1 Timothy 2:1-15: She will be saved through the bearing of a Child

Scripture contains strange stuff to our ears: “Let a woman learn in silence with all submissiveness.  I do not allow a woman to teach or to exercise authority over a man; rather, she is to remain quiet….  She will be saved through childbearing…”

To our ears, “submissive” is a hard pill to swallow.  In our church, we believe what the Bible teaches so we agree with it—though we may be embarrassed and not trumpet that verse aloud.  Now, if most of us are honest, we wish the Bible didn’t tell women to be submissive or exercise authority over a man.

Today, however, I’m focusing on something else.  For our ears took in something even weirder.  Now, if a woman placing herself under a man’s authority sounds skewed and off balance, a woman being saved through childbearing sounds borderline insane.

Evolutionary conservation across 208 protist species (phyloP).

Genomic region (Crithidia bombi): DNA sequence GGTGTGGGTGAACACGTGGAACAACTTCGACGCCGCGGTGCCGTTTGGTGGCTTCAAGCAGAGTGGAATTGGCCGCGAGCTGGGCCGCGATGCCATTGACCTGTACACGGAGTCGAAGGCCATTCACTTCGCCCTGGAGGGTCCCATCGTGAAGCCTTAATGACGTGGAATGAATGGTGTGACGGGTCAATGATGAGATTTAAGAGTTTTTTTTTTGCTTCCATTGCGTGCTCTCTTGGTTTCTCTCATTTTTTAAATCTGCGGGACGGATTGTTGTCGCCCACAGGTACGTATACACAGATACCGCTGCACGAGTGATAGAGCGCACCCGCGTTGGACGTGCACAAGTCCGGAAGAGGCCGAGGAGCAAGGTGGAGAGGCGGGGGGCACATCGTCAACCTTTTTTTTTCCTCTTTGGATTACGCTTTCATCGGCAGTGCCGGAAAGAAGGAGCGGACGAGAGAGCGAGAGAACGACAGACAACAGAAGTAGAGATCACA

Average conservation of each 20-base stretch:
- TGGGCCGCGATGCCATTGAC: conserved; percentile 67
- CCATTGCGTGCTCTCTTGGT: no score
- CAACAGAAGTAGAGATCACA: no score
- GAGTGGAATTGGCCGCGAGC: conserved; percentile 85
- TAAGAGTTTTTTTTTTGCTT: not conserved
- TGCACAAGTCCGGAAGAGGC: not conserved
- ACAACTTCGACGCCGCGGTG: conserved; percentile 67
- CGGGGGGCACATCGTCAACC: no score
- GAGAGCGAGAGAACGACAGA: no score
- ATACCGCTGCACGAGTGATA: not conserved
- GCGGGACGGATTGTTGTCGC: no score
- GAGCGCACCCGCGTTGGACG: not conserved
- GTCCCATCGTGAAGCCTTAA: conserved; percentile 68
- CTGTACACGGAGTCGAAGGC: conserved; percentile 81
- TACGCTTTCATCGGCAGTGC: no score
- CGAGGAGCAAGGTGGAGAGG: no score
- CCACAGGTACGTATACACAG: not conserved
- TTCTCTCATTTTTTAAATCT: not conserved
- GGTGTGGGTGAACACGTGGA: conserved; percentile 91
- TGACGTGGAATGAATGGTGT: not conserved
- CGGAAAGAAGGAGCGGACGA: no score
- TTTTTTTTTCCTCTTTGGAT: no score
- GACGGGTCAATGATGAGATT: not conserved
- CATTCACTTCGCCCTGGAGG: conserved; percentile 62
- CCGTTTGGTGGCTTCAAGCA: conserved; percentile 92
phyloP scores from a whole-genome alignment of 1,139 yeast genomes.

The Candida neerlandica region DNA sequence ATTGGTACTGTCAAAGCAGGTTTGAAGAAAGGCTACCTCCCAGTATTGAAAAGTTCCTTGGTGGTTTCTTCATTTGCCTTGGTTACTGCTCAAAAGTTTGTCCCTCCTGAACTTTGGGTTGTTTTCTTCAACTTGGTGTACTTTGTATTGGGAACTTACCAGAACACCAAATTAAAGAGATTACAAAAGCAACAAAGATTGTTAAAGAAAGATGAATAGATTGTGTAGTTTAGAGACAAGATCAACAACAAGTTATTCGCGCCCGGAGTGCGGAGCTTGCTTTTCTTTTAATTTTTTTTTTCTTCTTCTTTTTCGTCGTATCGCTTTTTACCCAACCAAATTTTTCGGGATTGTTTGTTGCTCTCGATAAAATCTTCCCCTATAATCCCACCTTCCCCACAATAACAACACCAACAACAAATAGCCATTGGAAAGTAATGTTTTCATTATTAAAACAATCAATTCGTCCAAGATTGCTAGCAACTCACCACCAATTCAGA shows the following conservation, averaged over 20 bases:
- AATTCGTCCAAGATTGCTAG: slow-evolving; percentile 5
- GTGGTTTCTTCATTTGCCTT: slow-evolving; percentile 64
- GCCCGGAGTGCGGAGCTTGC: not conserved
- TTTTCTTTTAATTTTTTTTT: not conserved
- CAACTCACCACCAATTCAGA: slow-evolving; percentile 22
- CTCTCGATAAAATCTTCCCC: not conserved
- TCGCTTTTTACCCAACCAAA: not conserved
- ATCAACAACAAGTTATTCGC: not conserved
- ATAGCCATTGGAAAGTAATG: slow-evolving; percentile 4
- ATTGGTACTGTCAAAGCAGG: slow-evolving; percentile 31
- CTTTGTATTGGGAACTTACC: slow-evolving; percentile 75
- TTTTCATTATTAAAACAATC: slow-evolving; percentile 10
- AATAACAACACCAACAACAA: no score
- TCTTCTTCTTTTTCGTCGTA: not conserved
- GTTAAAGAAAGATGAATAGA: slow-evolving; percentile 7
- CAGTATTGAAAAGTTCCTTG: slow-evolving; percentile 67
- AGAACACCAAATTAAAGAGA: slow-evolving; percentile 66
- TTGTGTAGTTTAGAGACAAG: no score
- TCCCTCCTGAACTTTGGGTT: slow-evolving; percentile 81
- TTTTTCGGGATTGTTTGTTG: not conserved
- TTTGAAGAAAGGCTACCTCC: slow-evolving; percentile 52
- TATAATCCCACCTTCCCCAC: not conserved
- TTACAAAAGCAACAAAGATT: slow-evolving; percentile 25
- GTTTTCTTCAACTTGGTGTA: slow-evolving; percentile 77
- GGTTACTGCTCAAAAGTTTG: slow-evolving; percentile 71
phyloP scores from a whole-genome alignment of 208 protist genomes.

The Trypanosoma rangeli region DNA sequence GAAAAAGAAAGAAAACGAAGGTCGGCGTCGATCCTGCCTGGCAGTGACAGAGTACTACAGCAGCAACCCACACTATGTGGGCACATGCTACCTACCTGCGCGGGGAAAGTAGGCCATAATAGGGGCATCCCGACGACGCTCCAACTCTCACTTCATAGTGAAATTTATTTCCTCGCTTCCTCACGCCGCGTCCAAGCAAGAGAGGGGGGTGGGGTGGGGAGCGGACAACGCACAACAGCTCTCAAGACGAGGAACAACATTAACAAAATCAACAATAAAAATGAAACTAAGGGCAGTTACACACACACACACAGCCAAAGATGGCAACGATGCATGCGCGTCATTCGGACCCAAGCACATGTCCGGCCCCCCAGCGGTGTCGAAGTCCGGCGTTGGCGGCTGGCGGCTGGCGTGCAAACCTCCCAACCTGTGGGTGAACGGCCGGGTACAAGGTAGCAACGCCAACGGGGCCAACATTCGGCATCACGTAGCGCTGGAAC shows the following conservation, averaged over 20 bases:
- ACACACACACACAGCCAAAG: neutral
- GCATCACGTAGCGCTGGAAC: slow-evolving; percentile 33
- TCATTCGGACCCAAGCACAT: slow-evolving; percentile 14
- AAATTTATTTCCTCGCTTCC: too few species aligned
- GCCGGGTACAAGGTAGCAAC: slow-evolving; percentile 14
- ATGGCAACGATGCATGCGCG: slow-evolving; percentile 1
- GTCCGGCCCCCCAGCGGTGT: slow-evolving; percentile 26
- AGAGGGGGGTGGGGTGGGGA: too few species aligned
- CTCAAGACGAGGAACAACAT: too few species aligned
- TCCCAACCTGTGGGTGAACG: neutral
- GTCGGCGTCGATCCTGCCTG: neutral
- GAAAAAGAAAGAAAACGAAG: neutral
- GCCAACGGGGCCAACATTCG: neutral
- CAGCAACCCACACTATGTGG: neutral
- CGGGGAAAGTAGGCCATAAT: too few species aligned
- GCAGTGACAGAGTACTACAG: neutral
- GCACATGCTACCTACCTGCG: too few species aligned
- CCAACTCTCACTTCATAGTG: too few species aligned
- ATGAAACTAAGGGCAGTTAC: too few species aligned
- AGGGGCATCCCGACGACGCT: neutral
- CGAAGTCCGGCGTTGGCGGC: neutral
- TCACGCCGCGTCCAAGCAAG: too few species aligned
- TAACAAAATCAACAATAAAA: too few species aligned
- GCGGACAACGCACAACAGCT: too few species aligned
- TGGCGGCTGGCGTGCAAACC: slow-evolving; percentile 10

So, what does the Apostle Paul mean?  He gives us a clue by pointing us to Eve, “the mother of all [the] living” (Genesis 3:20).  He reveals Eve “was deceived and became a transgressor.”  With those words, the Apostle brings to mind, not only humanity’s Fall into sin but also God’s first promise to redeem us through Christ.

Do you remember what happened soon after our fall into sin?  God said to the serpent who lured Eve into temptation: “I will put hostility between you and the woman, between your offspring and her Offspring.  He [Eve’s Offspring] will crush your head” (Genesis 3:15).

Soon after the fall, God promised to send a Messiah, someone who would undo the damage Adam and Eve unleashed into this world.  God pledged to send a Child into the world to wage war against Satan, to crush the old serpent’s head, and to bring us His salvation.  God’s promise, soon after sin’s corruption, pointed forward to Jesus!